Multi-talented Roar expert Ryan O’Connell penned an article a few weeks ago about the greatest NBA players (in his opinion) of the last 30 years.
Like most of Ryan’s articles, it prompted some fantastic posts in response, but also made me think a bit deeper about these players and their teams, specifically, what made Championship winning teams a success.
Of course, having a superstar player helps.
Michael Jordan, Shaquille O’Neal, LeBron James, Magic Johnson, Larry Bird and Tim Duncan are all-time greats.
But taking that a bit further as to what makes a Championship-winning team, I came to a startling conclusion: you don’t need a point guard.
Point guards are the quarterbacks, the number sevens (or nines if you’re Brett McKay!), the maestros who conduct the offensive orchestra.
They control the ebb and flow of the game, adept at making decisions on the break, or setting up a half-court offence.
Ordinarily, it is probably considered the most important position on the court, the ‘coach on the floor’.
But if that’s the case, why have the most talented ‘traditional’ point guards had such limited success when it comes to Championships?
In the last 30 years, the only pure point guards to have won NBA rings have been Magic, Jason Kidd and Rajon Rondo.
All average close to ten assists per game. Sure, Magic was somewhat of an anomaly, but he was certainly a pass-first player.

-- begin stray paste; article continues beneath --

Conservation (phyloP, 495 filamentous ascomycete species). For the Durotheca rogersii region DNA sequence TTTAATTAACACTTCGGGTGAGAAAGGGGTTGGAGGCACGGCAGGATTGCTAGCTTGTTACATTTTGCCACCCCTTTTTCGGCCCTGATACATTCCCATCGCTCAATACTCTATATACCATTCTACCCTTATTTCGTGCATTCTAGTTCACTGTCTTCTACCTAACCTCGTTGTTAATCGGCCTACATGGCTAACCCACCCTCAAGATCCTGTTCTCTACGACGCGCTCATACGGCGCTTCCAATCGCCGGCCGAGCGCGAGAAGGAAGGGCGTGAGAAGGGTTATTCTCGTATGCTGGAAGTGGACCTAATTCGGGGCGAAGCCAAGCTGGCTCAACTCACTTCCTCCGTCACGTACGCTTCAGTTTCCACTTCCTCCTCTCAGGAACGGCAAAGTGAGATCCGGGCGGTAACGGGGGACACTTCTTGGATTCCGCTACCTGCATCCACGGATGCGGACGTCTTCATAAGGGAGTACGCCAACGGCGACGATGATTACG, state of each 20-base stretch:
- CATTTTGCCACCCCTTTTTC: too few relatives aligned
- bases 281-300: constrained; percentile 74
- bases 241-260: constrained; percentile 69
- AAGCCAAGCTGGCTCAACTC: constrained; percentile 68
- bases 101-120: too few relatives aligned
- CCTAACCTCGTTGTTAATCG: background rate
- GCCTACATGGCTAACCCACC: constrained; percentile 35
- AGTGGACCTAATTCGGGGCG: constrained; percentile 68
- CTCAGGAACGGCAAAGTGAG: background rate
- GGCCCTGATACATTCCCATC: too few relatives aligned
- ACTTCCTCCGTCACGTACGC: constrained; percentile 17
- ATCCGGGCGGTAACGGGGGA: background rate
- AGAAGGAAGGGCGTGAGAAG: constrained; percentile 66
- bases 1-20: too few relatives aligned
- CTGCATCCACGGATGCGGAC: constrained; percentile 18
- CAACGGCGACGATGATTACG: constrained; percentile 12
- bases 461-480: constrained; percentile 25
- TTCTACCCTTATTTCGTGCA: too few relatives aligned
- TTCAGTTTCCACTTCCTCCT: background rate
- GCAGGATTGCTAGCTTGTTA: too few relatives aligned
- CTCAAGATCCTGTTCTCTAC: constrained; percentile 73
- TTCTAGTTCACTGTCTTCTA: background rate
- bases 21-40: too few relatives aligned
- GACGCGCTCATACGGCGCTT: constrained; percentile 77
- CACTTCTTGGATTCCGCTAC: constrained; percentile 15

The other teams to win had somewhat underwhelming “point guards”, in the traditional sense.
Celtics had Dennis Johnson, Bulls had the triumvirate of Hodges, Paxon and Armstrong (and Ron Harper defending point guards later on).
Lakers had Derek Fisher, the Spurs Tony Parker. All fine players, but certainly not in the Bob Cousy class when it comes to playmaking. This got me thinking, are point guards that important?
In modern times, we see players becoming more multi-skilled, they are bigger, faster and stronger, so it makes sense, if you have a good enough big man who can pass, to run the offense through them (like LeBron).
Also impacting on the statistic is the fact the Phil Jackson has been so successful in this period.
Running the triangle offence negates the need for a pure point guard. It favours big guards who can see over defenders, good passing from your post players, and wingmen to hit open shots off ball rotation.
So Roarers, in this age of multi-talented supertars, will the traditional point guard go the way of the rugby league scrum?